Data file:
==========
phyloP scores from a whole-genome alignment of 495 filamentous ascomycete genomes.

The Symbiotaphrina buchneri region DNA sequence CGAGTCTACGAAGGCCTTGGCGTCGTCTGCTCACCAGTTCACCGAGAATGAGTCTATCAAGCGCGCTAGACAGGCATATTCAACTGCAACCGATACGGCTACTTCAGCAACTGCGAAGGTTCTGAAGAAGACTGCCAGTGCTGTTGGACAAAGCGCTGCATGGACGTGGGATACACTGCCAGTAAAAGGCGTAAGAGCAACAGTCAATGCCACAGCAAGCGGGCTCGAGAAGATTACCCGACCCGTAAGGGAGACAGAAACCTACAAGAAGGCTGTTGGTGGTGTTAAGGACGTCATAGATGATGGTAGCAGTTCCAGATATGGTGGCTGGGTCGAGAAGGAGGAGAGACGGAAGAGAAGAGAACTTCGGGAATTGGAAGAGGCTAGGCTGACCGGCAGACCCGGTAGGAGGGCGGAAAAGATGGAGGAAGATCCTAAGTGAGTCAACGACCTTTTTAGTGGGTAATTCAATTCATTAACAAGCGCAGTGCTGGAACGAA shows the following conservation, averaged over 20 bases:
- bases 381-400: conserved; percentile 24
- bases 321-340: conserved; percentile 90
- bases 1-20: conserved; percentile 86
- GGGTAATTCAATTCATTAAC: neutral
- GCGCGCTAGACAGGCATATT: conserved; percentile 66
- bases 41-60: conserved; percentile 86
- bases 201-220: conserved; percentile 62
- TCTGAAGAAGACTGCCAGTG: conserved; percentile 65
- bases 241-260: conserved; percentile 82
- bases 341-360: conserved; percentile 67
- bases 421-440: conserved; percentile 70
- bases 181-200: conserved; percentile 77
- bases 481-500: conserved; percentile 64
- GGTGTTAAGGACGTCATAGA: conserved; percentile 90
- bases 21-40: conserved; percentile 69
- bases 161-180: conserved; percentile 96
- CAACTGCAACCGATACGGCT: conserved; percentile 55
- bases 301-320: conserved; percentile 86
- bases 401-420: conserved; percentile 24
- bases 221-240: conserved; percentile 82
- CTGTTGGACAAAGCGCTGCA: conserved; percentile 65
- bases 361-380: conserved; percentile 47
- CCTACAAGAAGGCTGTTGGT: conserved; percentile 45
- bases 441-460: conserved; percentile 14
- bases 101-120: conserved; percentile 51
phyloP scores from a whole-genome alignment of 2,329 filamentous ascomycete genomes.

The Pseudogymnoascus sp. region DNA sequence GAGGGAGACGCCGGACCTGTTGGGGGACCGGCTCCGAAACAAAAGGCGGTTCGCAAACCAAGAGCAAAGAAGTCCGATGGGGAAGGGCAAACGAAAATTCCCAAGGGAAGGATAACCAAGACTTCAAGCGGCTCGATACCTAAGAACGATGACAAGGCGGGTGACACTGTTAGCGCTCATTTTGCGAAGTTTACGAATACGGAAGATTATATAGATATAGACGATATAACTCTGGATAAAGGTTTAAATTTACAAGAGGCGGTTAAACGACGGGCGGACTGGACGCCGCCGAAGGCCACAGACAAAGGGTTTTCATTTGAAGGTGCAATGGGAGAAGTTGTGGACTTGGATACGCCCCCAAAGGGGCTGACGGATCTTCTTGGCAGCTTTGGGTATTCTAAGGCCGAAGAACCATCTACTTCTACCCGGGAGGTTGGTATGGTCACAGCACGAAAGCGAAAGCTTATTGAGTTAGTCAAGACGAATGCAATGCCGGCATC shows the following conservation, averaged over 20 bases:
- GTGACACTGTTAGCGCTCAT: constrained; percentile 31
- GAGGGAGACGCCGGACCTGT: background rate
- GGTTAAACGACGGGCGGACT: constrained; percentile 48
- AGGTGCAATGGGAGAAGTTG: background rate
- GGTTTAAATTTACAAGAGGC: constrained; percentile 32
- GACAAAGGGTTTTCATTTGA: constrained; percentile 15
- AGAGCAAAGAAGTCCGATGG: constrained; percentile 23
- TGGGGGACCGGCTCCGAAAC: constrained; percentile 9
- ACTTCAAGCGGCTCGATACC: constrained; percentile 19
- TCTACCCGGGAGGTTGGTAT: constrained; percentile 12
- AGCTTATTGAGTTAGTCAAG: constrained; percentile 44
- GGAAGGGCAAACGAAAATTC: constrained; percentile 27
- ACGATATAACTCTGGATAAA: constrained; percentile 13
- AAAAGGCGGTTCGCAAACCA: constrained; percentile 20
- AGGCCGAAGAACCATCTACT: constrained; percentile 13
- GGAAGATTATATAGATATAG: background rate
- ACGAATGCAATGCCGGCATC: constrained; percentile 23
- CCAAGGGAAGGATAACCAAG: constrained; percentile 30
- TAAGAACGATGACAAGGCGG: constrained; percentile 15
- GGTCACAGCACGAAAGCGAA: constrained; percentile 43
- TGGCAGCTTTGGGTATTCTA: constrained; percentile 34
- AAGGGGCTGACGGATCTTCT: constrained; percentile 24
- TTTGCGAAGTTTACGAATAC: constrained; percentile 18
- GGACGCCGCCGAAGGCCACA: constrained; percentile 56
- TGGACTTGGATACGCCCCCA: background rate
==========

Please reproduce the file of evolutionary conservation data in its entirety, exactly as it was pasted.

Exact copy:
phyloP scores from a whole-genome alignment of 495 filamentous ascomycete genomes.

The Symbiotaphrina buchneri region DNA sequence CGAGTCTACGAAGGCCTTGGCGTCGTCTGCTCACCAGTTCACCGAGAATGAGTCTATCAAGCGCGCTAGACAGGCATATTCAACTGCAACCGATACGGCTACTTCAGCAACTGCGAAGGTTCTGAAGAAGACTGCCAGTGCTGTTGGACAAAGCGCTGCATGGACGTGGGATACACTGCCAGTAAAAGGCGTAAGAGCAACAGTCAATGCCACAGCAAGCGGGCTCGAGAAGATTACCCGACCCGTAAGGGAGACAGAAACCTACAAGAAGGCTGTTGGTGGTGTTAAGGACGTCATAGATGATGGTAGCAGTTCCAGATATGGTGGCTGGGTCGAGAAGGAGGAGAGACGGAAGAGAAGAGAACTTCGGGAATTGGAAGAGGCTAGGCTGACCGGCAGACCCGGTAGGAGGGCGGAAAAGATGGAGGAAGATCCTAAGTGAGTCAACGACCTTTTTAGTGGGTAATTCAATTCATTAACAAGCGCAGTGCTGGAACGAA shows the following conservation, averaged over 20 bases:
- bases 381-400: conserved; percentile 24
- bases 321-340: conserved; percentile 90
- bases 1-20: conserved; percentile 86
- GGGTAATTCAATTCATTAAC: neutral
- GCGCGCTAGACAGGCATATT: conserved; percentile 66
- bases 41-60: conserved; percentile 86
- bases 201-220: conserved; percentile 62
- TCTGAAGAAGACTGCCAGTG: conserved; percentile 65
- bases 241-260: conserved; percentile 82
- bases 341-360: conserved; percentile 67
- bases 421-440: conserved; percentile 70
- bases 181-200: conserved; percentile 77
- bases 481-500: conserved; percentile 64
- GGTGTTAAGGACGTCATAGA: conserved; percentile 90
- bases 21-40: conserved; percentile 69
- bases 161-180: conserved; percentile 96
- CAACTGCAACCGATACGGCT: conserved; percentile 55
- bases 301-320: conserved; percentile 86
- bases 401-420: conserved; percentile 24
- bases 221-240: conserved; percentile 82
- CTGTTGGACAAAGCGCTGCA: conserved; percentile 65
- bases 361-380: conserved; percentile 47
- CCTACAAGAAGGCTGTTGGT: conserved; percentile 45
- bases 441-460: conserved; percentile 14
- bases 101-120: conserved; percentile 51
phyloP scores from a whole-genome alignment of 2,329 filamentous ascomycete genomes.

The Pseudogymnoascus sp. region DNA sequence GAGGGAGACGCCGGACCTGTTGGGGGACCGGCTCCGAAACAAAAGGCGGTTCGCAAACCAAGAGCAAAGAAGTCCGATGGGGAAGGGCAAACGAAAATTCCCAAGGGAAGGATAACCAAGACTTCAAGCGGCTCGATACCTAAGAACGATGACAAGGCGGGTGACACTGTTAGCGCTCATTTTGCGAAGTTTACGAATACGGAAGATTATATAGATATAGACGATATAACTCTGGATAAAGGTTTAAATTTACAAGAGGCGGTTAAACGACGGGCGGACTGGACGCCGCCGAAGGCCACAGACAAAGGGTTTTCATTTGAAGGTGCAATGGGAGAAGTTGTGGACTTGGATACGCCCCCAAAGGGGCTGACGGATCTTCTTGGCAGCTTTGGGTATTCTAAGGCCGAAGAACCATCTACTTCTACCCGGGAGGTTGGTATGGTCACAGCACGAAAGCGAAAGCTTATTGAGTTAGTCAAGACGAATGCAATGCCGGCATC shows the following conservation, averaged over 20 bases:
- GTGACACTGTTAGCGCTCAT: constrained; percentile 31
- GAGGGAGACGCCGGACCTGT: background rate
- GGTTAAACGACGGGCGGACT: constrained; percentile 48
- AGGTGCAATGGGAGAAGTTG: background rate
- GGTTTAAATTTACAAGAGGC: constrained; percentile 32
- GACAAAGGGTTTTCATTTGA: constrained; percentile 15
- AGAGCAAAGAAGTCCGATGG: constrained; percentile 23
- TGGGGGACCGGCTCCGAAAC: constrained; percentile 9
- ACTTCAAGCGGCTCGATACC: constrained; percentile 19
- TCTACCCGGGAGGTTGGTAT: constrained; percentile 12
- AGCTTATTGAGTTAGTCAAG: constrained; percentile 44
- GGAAGGGCAAACGAAAATTC: constrained; percentile 27
- ACGATATAACTCTGGATAAA: constrained; percentile 13
- AAAAGGCGGTTCGCAAACCA: constrained; percentile 20
- AGGCCGAAGAACCATCTACT: constrained; percentile 13
- GGAAGATTATATAGATATAG: background rate
- ACGAATGCAATGCCGGCATC: constrained; percentile 23
- CCAAGGGAAGGATAACCAAG: constrained; percentile 30
- TAAGAACGATGACAAGGCGG: constrained; percentile 15
- GGTCACAGCACGAAAGCGAA: constrained; percentile 43
- TGGCAGCTTTGGGTATTCTA: constrained; percentile 34
- AAGGGGCTGACGGATCTTCT: constrained; percentile 24
- TTTGCGAAGTTTACGAATAC: constrained; percentile 18
- GGACGCCGCCGAAGGCCACA: constrained; percentile 56
- TGGACTTGGATACGCCCCCA: background rate